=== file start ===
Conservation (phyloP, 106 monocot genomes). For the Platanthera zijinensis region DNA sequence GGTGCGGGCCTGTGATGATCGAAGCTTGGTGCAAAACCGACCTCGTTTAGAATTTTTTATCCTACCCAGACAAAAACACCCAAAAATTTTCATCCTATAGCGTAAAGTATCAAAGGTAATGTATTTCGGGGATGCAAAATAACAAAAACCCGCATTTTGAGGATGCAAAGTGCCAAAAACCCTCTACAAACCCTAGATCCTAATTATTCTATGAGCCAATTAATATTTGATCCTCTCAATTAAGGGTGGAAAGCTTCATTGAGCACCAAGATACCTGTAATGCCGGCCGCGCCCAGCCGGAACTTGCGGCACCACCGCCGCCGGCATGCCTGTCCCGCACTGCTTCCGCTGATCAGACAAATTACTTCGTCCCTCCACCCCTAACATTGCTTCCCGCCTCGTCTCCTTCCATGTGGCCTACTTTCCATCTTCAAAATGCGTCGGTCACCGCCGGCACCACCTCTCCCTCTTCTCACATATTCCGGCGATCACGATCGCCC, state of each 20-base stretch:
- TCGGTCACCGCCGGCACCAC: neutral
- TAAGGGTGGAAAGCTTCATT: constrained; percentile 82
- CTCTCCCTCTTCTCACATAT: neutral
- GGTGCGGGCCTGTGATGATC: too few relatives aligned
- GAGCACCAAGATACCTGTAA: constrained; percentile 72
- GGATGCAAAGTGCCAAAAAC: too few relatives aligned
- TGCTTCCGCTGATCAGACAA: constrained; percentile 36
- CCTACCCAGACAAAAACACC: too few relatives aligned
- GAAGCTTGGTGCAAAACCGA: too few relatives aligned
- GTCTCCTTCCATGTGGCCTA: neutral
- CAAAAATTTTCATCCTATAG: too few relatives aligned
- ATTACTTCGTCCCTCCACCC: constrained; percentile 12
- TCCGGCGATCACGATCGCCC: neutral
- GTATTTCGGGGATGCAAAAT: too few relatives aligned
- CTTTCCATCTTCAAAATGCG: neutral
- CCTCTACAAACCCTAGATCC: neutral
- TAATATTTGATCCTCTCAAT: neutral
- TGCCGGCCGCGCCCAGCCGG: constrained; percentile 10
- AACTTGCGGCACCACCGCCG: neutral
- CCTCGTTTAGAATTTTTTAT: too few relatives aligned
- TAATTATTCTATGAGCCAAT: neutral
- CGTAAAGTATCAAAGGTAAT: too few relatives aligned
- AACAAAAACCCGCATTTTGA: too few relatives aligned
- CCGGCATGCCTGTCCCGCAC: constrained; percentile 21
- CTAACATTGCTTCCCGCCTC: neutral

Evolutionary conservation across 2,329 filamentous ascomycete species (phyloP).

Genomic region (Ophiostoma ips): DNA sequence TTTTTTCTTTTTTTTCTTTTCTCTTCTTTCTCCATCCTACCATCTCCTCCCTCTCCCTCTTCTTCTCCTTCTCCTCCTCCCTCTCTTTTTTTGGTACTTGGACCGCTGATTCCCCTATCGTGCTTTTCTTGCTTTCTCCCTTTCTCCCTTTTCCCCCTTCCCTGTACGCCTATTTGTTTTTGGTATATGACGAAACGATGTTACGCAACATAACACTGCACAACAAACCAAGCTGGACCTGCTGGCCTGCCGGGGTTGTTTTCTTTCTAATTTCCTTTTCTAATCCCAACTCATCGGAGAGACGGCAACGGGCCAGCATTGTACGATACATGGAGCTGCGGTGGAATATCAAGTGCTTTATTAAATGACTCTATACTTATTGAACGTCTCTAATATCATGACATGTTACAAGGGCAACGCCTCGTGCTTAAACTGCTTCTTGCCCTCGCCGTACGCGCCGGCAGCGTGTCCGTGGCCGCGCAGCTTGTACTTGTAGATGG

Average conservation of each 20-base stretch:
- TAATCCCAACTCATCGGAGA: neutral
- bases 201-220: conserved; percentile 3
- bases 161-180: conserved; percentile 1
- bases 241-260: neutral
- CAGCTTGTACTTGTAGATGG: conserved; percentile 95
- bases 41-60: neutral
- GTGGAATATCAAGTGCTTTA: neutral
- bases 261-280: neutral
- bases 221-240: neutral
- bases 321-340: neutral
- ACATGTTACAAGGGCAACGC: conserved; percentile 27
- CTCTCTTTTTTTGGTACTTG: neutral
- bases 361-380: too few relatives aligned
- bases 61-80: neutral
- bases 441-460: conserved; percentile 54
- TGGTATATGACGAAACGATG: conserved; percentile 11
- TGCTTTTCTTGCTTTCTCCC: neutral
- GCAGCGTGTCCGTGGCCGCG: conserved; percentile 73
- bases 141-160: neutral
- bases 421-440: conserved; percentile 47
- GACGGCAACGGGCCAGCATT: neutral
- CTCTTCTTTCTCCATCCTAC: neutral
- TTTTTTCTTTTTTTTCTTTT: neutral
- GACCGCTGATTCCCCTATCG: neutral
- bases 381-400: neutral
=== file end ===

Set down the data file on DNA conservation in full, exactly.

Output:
Conservation (phyloP, 106 monocot genomes). For the Platanthera zijinensis region DNA sequence GGTGCGGGCCTGTGATGATCGAAGCTTGGTGCAAAACCGACCTCGTTTAGAATTTTTTATCCTACCCAGACAAAAACACCCAAAAATTTTCATCCTATAGCGTAAAGTATCAAAGGTAATGTATTTCGGGGATGCAAAATAACAAAAACCCGCATTTTGAGGATGCAAAGTGCCAAAAACCCTCTACAAACCCTAGATCCTAATTATTCTATGAGCCAATTAATATTTGATCCTCTCAATTAAGGGTGGAAAGCTTCATTGAGCACCAAGATACCTGTAATGCCGGCCGCGCCCAGCCGGAACTTGCGGCACCACCGCCGCCGGCATGCCTGTCCCGCACTGCTTCCGCTGATCAGACAAATTACTTCGTCCCTCCACCCCTAACATTGCTTCCCGCCTCGTCTCCTTCCATGTGGCCTACTTTCCATCTTCAAAATGCGTCGGTCACCGCCGGCACCACCTCTCCCTCTTCTCACATATTCCGGCGATCACGATCGCCC, state of each 20-base stretch:
- TCGGTCACCGCCGGCACCAC: neutral
- TAAGGGTGGAAAGCTTCATT: constrained; percentile 82
- CTCTCCCTCTTCTCACATAT: neutral
- GGTGCGGGCCTGTGATGATC: too few relatives aligned
- GAGCACCAAGATACCTGTAA: constrained; percentile 72
- GGATGCAAAGTGCCAAAAAC: too few relatives aligned
- TGCTTCCGCTGATCAGACAA: constrained; percentile 36
- CCTACCCAGACAAAAACACC: too few relatives aligned
- GAAGCTTGGTGCAAAACCGA: too few relatives aligned
- GTCTCCTTCCATGTGGCCTA: neutral
- CAAAAATTTTCATCCTATAG: too few relatives aligned
- ATTACTTCGTCCCTCCACCC: constrained; percentile 12
- TCCGGCGATCACGATCGCCC: neutral
- GTATTTCGGGGATGCAAAAT: too few relatives aligned
- CTTTCCATCTTCAAAATGCG: neutral
- CCTCTACAAACCCTAGATCC: neutral
- TAATATTTGATCCTCTCAAT: neutral
- TGCCGGCCGCGCCCAGCCGG: constrained; percentile 10
- AACTTGCGGCACCACCGCCG: neutral
- CCTCGTTTAGAATTTTTTAT: too few relatives aligned
- TAATTATTCTATGAGCCAAT: neutral
- CGTAAAGTATCAAAGGTAAT: too few relatives aligned
- AACAAAAACCCGCATTTTGA: too few relatives aligned
- CCGGCATGCCTGTCCCGCAC: constrained; percentile 21
- CTAACATTGCTTCCCGCCTC: neutral

Evolutionary conservation across 2,329 filamentous ascomycete species (phyloP).

Genomic region (Ophiostoma ips): DNA sequence TTTTTTCTTTTTTTTCTTTTCTCTTCTTTCTCCATCCTACCATCTCCTCCCTCTCCCTCTTCTTCTCCTTCTCCTCCTCCCTCTCTTTTTTTGGTACTTGGACCGCTGATTCCCCTATCGTGCTTTTCTTGCTTTCTCCCTTTCTCCCTTTTCCCCCTTCCCTGTACGCCTATTTGTTTTTGGTATATGACGAAACGATGTTACGCAACATAACACTGCACAACAAACCAAGCTGGACCTGCTGGCCTGCCGGGGTTGTTTTCTTTCTAATTTCCTTTTCTAATCCCAACTCATCGGAGAGACGGCAACGGGCCAGCATTGTACGATACATGGAGCTGCGGTGGAATATCAAGTGCTTTATTAAATGACTCTATACTTATTGAACGTCTCTAATATCATGACATGTTACAAGGGCAACGCCTCGTGCTTAAACTGCTTCTTGCCCTCGCCGTACGCGCCGGCAGCGTGTCCGTGGCCGCGCAGCTTGTACTTGTAGATGG

Average conservation of each 20-base stretch:
- TAATCCCAACTCATCGGAGA: neutral
- bases 201-220: conserved; percentile 3
- bases 161-180: conserved; percentile 1
- bases 241-260: neutral
- CAGCTTGTACTTGTAGATGG: conserved; percentile 95
- bases 41-60: neutral
- GTGGAATATCAAGTGCTTTA: neutral
- bases 261-280: neutral
- bases 221-240: neutral
- bases 321-340: neutral
- ACATGTTACAAGGGCAACGC: conserved; percentile 27
- CTCTCTTTTTTTGGTACTTG: neutral
- bases 361-380: too few relatives aligned
- bases 61-80: neutral
- bases 441-460: conserved; percentile 54
- TGGTATATGACGAAACGATG: conserved; percentile 11
- TGCTTTTCTTGCTTTCTCCC: neutral
- GCAGCGTGTCCGTGGCCGCG: conserved; percentile 73
- bases 141-160: neutral
- bases 421-440: conserved; percentile 47
- GACGGCAACGGGCCAGCATT: neutral
- CTCTTCTTTCTCCATCCTAC: neutral
- TTTTTTCTTTTTTTTCTTTT: neutral
- GACCGCTGATTCCCCTATCG: neutral
- bases 381-400: neutral